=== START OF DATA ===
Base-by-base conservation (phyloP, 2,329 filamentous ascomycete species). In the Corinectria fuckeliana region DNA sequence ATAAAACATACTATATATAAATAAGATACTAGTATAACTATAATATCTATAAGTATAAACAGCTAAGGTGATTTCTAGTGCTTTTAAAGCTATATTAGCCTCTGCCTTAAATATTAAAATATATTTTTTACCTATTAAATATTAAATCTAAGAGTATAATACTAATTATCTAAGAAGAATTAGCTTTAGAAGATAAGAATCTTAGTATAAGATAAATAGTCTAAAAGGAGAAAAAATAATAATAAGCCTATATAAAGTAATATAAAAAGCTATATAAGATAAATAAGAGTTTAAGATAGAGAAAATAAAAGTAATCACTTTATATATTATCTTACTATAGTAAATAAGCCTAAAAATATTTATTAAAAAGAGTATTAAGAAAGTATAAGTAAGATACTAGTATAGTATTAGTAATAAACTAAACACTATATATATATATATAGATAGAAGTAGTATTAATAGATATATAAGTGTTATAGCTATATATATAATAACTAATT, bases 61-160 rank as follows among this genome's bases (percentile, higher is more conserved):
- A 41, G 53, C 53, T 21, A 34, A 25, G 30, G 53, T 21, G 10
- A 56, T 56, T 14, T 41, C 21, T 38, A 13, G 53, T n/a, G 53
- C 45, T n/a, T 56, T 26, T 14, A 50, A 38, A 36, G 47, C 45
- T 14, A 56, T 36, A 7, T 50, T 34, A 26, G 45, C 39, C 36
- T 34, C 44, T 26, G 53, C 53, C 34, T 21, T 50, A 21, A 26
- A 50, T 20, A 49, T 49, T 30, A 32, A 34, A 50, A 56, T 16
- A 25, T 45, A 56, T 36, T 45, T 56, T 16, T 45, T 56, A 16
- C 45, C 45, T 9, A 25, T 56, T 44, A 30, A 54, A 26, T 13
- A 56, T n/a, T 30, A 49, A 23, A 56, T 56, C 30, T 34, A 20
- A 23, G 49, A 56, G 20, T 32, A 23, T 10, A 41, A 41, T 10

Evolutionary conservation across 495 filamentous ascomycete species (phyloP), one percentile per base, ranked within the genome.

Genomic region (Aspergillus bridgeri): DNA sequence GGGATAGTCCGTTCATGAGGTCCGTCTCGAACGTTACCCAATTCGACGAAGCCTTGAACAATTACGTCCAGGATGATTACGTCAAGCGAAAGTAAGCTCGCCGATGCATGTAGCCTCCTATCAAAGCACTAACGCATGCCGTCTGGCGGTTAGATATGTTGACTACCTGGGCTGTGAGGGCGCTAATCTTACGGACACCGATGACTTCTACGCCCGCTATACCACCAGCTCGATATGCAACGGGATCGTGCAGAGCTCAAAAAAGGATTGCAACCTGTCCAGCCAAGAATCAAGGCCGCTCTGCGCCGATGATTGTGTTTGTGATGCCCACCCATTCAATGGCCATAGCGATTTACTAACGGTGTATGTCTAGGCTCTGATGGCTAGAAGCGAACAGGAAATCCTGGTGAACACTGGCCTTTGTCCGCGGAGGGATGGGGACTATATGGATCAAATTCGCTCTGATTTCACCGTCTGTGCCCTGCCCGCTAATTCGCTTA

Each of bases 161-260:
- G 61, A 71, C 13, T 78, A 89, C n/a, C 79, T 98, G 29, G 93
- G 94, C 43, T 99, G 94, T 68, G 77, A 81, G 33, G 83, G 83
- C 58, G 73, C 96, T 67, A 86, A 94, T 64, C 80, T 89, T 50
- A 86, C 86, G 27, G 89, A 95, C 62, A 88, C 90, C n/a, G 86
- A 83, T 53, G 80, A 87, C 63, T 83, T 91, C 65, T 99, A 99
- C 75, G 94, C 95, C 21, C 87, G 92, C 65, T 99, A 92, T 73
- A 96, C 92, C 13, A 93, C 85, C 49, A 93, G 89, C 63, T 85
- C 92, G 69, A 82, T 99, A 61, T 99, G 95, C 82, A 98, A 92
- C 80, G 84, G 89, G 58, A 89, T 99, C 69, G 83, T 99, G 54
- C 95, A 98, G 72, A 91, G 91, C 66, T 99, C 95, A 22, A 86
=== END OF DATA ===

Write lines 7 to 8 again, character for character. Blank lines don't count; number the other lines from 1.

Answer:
- A 50, T 20, A 49, T 49, T 30, A 32, A 34, A 50, A 56, T 16
- A 25, T 45, A 56, T 36, T 45, T 56, T 16, T 45, T 56, A 16